How to watch the Orionid meteor shower tonight, in person or…

The Orionid meteor shower will peak tonight, Saturday October 21st, so if you’re lucky enough to have clear skies where you are, you should head out after dark and get your chance to see this famous phenomenon. For this we should look towards the sky.

Meteor showers occur when Earth passes through a cloud of debris, and pieces of that debris pass through the planet’s atmosphere and burn up, causing bright trails of light in the sky. In this case, the debris that Earth will pass through is left over from Halley’s Comet, one of the only known comets that regularly passes by Earth and that can be seen with the naked eye.

The Orionid meteors appear each year when Earth passes through a region of space filled with the debris of Halley's Comet.
The Orionid meteors appear each year when Earth passes through a region of space filled with the debris of Halley’s Comet. NASA/JPL

If you want to see the meteor shower tonight, here’s our advice on how you can watch it in person or online.

The ideal conditions for viewing a meteor shower are to go outside after dark and stay as far away as possible from bright light sources such as cities. You’ll also want to avoid looking at small light sources like your phone as this will affect your night vision. Sit somewhere comfortable and give your eyes about 20 to 30 minutes to adjust to the darkness. As you look up into the sky, if there are no clouds, you should be able to see streaks of light as the meteors arrive, peaking in the hours just before sunrise.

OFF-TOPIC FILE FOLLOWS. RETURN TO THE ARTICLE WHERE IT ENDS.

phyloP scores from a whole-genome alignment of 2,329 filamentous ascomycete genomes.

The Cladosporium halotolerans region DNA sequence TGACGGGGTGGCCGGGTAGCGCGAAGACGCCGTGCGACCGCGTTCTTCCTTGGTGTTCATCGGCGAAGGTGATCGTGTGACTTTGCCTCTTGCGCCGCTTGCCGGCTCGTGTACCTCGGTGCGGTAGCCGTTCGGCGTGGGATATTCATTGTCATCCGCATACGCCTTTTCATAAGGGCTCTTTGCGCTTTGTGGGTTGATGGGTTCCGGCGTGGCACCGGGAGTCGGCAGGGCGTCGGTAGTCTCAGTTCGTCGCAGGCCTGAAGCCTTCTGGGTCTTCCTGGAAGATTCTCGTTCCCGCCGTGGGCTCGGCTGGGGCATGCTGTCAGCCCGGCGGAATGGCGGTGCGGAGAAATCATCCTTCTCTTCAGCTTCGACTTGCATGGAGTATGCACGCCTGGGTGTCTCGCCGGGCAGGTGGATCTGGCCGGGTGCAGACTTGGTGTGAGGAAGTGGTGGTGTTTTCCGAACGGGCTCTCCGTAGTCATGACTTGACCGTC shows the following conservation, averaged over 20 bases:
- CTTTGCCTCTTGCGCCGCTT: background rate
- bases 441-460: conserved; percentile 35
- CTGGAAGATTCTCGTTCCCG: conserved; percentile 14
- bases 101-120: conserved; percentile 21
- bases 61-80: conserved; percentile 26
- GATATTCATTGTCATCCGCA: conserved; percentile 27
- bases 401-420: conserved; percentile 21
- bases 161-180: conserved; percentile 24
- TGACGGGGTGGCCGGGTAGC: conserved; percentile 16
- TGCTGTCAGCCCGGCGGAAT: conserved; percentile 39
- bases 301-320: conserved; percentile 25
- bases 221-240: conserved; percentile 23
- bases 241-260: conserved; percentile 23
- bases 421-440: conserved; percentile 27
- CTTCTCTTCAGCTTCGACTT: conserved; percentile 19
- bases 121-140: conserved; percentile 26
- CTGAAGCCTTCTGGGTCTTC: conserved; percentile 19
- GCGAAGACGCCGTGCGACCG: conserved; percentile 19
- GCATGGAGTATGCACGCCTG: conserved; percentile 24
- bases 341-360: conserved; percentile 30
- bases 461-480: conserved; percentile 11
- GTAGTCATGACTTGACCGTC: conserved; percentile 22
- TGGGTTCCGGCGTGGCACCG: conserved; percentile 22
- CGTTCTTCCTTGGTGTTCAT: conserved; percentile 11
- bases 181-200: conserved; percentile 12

As points out, tonight should be a good time to see the shower because the moon is in its first quarter phase and will set before midnight, which means there should be a better view of the faint light from the meteors . To get the best views, aim for viewing between about 1pm and 5pm and don’t forget to wrap up in warm clothes if you’re going to be out late and sitting for long periods of time.

If the skies are not clear where you live, or if you don’t like braving the cold, another option is to enjoy the event via live stream. Japan’s Subaru Telescope, located on Mauna Kea, Hawaii, will observe the event and share a livestream, which you can watch below:

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